The coalition deal was struck just few days after the incident that involved Xhaferi.
However, the election incidents, which were especially pronounced in mainly Albanian parts of the country, have left a stain on Macedonia’s democratic record.
The violence was largely attributed to clashes between DUI and DPA and involved senior political and police officials linked to the two parties. Both parties blamed each other for the violence.
On May 30, 2008, police minister Gordana Jankulovska named Xhaferi as a figure responsible for serious incidents in Tetovo.
“Xhaferi threatened police officers and the deputy commander of the police station in Grupcin with liquidation,” Jankulovska claimed.
She is now in the government with Xhaferi, sharing responsibility for the two main security sectors, police and defence.
“The government has double standards and turns a blind eye to violent members of DUI who took part in the election incidents,” the DPA said in a statement released in June 2008.
After the incident in Tetovo, Xhaferi left Macedonia, but was arrested re-entering the country at a border crossing with Kosovo. He spent seven days in detention and was released on May 20, 2008.
“The Court established there was no basis for the detention to continue. Talat Xhaferi was caught entering the country. The prosecution did not appeal this decision,” judge Tomislav Boskoski, who decided to release Xhaferi from custody, told Balkan Insight.
Once Xhaferi received parliamentary immunity as an MP in June 2008, the court was unable to continue proceedings against him.
Later, in August 2008, a parliamentary commission rejected the court’s request that Xhaferi be stripped of his immunity so he could be tried. This happened on August 28, 2008, after Xhaferi reported to the court willingly, on the day that parliament was to decide on his immunity.
The trial was finalised at the end of February 2011, when the Court of Appeals issued its decision, and in March 2011 it was served to Xhaferi and the public prosecutor.
Balkan Insight asked the government’s spokesman whether Prime Minister Gruevski knew that Xhaferi had been convicted when he suggested his promotion.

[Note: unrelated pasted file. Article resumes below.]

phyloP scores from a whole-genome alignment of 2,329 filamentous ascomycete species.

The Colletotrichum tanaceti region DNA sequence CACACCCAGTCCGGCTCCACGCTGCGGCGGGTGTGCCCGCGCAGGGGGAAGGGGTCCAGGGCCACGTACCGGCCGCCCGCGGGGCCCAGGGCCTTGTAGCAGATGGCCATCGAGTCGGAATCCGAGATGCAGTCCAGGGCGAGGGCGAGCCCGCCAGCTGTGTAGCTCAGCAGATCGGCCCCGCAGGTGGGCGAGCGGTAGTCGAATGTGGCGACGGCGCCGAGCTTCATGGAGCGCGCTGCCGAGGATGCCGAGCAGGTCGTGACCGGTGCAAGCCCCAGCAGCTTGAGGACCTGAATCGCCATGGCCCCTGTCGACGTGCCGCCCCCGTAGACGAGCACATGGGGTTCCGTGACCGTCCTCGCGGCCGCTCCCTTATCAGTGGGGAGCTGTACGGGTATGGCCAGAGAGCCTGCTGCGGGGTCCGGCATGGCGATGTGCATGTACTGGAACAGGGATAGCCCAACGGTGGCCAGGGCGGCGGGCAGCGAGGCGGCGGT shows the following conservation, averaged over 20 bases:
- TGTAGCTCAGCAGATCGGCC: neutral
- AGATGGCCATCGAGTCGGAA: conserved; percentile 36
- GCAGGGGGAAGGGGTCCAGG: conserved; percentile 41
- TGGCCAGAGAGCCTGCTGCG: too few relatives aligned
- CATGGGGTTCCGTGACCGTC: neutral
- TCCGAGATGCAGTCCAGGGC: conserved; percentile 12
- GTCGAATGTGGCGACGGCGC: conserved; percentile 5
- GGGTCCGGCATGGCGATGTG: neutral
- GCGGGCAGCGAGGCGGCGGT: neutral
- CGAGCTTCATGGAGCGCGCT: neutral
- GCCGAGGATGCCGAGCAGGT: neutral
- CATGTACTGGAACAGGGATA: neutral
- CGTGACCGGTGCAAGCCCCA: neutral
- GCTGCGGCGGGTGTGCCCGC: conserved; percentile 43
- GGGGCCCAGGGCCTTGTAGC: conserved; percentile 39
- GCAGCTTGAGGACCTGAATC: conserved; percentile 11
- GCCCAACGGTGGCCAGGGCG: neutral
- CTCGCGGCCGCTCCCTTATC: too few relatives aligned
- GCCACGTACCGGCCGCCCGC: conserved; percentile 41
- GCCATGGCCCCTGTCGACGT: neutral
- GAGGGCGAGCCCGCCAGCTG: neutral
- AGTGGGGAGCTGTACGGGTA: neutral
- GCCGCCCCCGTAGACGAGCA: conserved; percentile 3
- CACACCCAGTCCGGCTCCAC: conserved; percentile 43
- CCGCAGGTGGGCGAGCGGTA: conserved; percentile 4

Via an SMS message, Aleksandar Georgiev told Balkan Insight that he would reply – but he had not done so by the time of publication.
The ministry of defence said it could not respond to Balkan Insight’s inquiry about when the new minister was officially released from probation and whether he personally sought to erase the probation from the records after the two years expired, saying the matter was of personal nature.
In 2001, Macedonia saw armed conflict between government forces and the ethnic Albanian insurgents of the now disbanded National Liberation Army, NLA.
The conflict ended with the signing of a peace accord, which granted greater rights to Albanians who make up about a quarter of the population. The NLA leadership was granted an amnesty and later formed the DUI.
The appointment of Xhaferi, who during the 2001 conflict was known as ‘Commander Forina’, has fiercely divided Macedonia.
Ethnic Macedonian veterans of the conflict have launched an attempt to gather the 150,000 signatures they need to put the appointment to a referendum.
Ethnically-charged protests in Skopje escalated into clashes with riot police on Friday and Saturday over Xhaferi’s appointment.
While young ethnic Macedonians first rioted on Friday against the appointment of Xhaferi, Albanians came out the following day in a counter-protest.
About 30 people were injured over two days, while cars were demolished and buses torched.
The cost of the damage in the riots was estimated at 500,000 euro. Police have since stepped up their presence at key intersections in Skopje.
A new Albanian protest has already been called for Friday. According to social networks, the rally will start after midday prayers in mosques.